Bon Vivant Keith Floyd Dies after Pudding

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Keith FloydVivacious television chef Keith Floyd has died aged 65 at his Dorset home. The celebrated bon vivant, who paved the way for future cookery programmes, died shortly after a hearty luncheon at a restaurant in Lyme Regis. He had just extinguished one of many post-prandial cigarettes when he suffered a heart attack and passed away on the sofa.

Keith Floyd’s career as a chef began in the Army. He had turned down the 11th Hussars to take a commission in the less snooty 3rd Royal Tank Regiment, but found his billet in Germany a far cry from the image of Rorke’s Drift that had got him there. To alleviate the boredom he took over the running of the officers’ mess and learned to cook. After running a series of popular but financially unsuccessful restaurants, he started his career as a TV chef at the age of 42. Constantly slurping from a glass of wine during his programmes, he soon became tired of being called the “Ollie Reed of TV chefs”, claiming that he had only ever been actually drunk on television once.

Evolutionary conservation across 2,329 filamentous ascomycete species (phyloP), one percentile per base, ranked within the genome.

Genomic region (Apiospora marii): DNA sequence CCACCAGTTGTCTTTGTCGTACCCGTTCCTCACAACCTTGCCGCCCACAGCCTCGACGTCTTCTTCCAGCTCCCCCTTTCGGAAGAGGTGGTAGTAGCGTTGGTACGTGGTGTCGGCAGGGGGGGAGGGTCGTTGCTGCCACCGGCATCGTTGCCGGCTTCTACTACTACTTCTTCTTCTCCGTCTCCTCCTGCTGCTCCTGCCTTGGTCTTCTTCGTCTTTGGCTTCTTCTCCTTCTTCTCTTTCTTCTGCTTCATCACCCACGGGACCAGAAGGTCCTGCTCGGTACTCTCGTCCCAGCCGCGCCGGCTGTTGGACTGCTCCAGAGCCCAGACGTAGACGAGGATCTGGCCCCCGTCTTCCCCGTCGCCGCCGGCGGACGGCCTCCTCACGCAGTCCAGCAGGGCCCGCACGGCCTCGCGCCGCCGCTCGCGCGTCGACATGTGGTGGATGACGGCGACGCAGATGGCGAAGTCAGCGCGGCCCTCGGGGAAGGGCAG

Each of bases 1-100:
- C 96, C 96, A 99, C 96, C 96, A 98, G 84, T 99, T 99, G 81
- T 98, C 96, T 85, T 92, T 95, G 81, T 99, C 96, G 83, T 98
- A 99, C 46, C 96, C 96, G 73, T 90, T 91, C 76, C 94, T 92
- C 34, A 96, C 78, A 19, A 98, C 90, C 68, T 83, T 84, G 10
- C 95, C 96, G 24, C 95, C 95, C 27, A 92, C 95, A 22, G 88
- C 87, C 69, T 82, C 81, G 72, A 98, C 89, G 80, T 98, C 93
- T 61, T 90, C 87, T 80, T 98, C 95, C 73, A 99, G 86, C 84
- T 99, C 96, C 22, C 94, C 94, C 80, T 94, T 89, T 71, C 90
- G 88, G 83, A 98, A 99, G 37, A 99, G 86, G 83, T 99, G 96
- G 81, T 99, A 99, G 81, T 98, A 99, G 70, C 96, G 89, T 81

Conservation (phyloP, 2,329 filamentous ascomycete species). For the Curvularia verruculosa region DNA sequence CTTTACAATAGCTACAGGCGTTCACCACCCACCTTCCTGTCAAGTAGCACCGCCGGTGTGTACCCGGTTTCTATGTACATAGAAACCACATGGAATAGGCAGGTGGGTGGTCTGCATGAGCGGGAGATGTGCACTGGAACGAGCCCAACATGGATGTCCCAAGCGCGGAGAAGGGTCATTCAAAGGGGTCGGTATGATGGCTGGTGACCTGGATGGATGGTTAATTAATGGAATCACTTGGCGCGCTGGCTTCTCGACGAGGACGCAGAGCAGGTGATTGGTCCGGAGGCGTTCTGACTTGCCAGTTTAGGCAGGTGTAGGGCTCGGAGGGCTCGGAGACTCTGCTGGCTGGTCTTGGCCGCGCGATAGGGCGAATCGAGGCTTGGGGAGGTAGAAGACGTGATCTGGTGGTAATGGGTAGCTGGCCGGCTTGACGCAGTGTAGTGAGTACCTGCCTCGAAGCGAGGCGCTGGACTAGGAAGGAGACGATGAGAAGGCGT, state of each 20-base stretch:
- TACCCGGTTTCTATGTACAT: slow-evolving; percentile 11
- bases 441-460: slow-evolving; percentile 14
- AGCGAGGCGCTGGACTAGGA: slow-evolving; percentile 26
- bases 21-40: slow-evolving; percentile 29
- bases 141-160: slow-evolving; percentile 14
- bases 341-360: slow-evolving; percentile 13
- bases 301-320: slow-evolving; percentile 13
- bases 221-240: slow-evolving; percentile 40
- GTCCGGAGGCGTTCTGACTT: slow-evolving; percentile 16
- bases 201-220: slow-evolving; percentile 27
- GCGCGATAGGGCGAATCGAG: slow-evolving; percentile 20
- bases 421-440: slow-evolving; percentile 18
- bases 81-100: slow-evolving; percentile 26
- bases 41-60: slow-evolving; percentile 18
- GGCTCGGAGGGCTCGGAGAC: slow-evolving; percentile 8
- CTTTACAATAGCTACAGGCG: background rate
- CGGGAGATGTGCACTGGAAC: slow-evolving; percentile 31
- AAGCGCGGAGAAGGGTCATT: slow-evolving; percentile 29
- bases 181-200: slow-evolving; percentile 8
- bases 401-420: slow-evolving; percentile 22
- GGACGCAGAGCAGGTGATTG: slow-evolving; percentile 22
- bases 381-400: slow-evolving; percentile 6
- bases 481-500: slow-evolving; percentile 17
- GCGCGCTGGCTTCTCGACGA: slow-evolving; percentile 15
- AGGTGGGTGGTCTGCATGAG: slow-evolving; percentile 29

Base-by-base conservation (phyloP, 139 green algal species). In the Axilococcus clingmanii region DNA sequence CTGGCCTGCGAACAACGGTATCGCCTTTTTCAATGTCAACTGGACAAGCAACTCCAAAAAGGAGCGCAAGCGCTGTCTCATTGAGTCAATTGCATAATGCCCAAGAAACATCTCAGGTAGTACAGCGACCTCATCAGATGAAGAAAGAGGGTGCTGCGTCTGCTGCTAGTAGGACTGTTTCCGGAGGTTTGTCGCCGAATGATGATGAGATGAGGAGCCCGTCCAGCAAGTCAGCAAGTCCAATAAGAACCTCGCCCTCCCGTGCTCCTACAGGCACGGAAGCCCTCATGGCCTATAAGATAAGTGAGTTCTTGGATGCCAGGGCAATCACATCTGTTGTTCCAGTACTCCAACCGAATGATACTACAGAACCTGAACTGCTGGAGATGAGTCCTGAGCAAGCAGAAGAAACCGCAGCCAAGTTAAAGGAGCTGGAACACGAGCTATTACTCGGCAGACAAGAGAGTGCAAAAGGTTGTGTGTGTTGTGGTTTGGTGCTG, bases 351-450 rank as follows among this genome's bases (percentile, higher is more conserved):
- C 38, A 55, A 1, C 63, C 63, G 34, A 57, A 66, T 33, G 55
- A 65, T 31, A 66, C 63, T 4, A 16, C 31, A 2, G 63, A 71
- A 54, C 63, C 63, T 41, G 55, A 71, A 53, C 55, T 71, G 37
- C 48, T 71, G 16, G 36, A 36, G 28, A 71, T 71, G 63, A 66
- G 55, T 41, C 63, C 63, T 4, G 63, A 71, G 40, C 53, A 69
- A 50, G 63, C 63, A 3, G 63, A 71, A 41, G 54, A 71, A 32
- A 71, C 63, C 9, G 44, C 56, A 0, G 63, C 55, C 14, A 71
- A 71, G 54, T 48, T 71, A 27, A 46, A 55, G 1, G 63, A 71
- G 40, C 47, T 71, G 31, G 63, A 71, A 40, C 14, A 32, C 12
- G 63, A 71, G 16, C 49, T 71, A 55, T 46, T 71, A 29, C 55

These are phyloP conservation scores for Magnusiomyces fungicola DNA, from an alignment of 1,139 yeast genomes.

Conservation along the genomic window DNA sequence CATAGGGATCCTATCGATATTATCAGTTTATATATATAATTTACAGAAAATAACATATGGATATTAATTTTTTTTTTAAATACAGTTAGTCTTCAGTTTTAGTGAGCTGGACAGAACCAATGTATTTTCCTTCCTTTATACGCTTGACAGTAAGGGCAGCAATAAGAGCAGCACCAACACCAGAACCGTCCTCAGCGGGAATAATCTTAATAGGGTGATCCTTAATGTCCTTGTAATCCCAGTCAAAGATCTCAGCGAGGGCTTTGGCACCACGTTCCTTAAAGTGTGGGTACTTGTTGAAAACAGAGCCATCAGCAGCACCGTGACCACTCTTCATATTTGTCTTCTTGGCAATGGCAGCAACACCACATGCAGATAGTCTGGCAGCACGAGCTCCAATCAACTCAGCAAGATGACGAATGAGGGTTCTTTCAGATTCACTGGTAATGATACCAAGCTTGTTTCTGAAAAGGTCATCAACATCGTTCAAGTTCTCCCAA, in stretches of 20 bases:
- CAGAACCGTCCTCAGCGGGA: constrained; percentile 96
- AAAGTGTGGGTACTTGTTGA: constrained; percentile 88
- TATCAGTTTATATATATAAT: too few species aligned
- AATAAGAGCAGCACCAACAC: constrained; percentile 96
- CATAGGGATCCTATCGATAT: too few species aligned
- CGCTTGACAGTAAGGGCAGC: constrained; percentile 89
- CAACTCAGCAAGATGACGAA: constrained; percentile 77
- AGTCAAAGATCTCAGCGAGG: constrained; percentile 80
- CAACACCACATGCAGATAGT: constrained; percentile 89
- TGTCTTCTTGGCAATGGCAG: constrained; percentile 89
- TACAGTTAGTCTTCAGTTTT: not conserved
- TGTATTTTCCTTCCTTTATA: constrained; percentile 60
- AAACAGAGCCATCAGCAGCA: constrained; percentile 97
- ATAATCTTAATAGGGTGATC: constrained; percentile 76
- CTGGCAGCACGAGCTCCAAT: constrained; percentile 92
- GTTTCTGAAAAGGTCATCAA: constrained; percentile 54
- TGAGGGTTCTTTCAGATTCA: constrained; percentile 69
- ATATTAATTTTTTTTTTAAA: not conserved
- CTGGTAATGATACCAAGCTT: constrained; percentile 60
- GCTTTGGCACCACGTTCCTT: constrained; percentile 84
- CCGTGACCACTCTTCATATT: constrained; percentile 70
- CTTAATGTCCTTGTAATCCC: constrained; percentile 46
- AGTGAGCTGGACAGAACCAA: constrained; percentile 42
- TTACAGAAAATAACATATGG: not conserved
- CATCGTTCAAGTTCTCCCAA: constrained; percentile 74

In 1989 Floyd put some of his television earnings into buying the Malster’s Arms at Tuckenhay, Devon. With Jean-Christophe Novelli as head chef, it soon became extremely popular, though Floyd grew to regard his diners with ill-disguised contempt, dismissing them as celebrity-obsessed and snobbish. On one occasion he served a particularly belligerent diner a carefully cooked beer mat disguised as a breaded escalope of veal. The man ate it without comment but criticised the topping on his crème brûlée.

Floyd was the pioneer of television cookery programmes filmed in the field as opposed to a studio. He was often to be seen cramped over a pan on a thermos on a trawler or knee-deep in the ocean. Cooking equipment was often borrowed from local hotels and restaurants. On one occasion Floyd was nearly drowned filming a sequence on the Great Barrier Reef. On another he ran into trouble with the Norwegian government for flambéing two protected puffins.

Keith Floyd’s final meal at the Hix Oyster and Fish House in Lyme Regis, Dorset consisted of:
1. Hix Fix – Champagne with a cherry soaked in apple eau de vie.
2. Glass of Pouilly Vinzelles 2006 Burgundy.
3. Oysters with potted shrimp and toast.
4. A bottle of Nature Perrin and Fils Cotes de Rhone 2007
5. Red Legged partridge with bread sauce
6. Perry Jelly – pear cider made into jelly
7. A number of cigarettes.


The Chap was founded in 1999 and is the longest-serving British magazine dedicated to the gentlemanly way of life, with its own quirky, satirical take on a style that has recently entered the mainstream.

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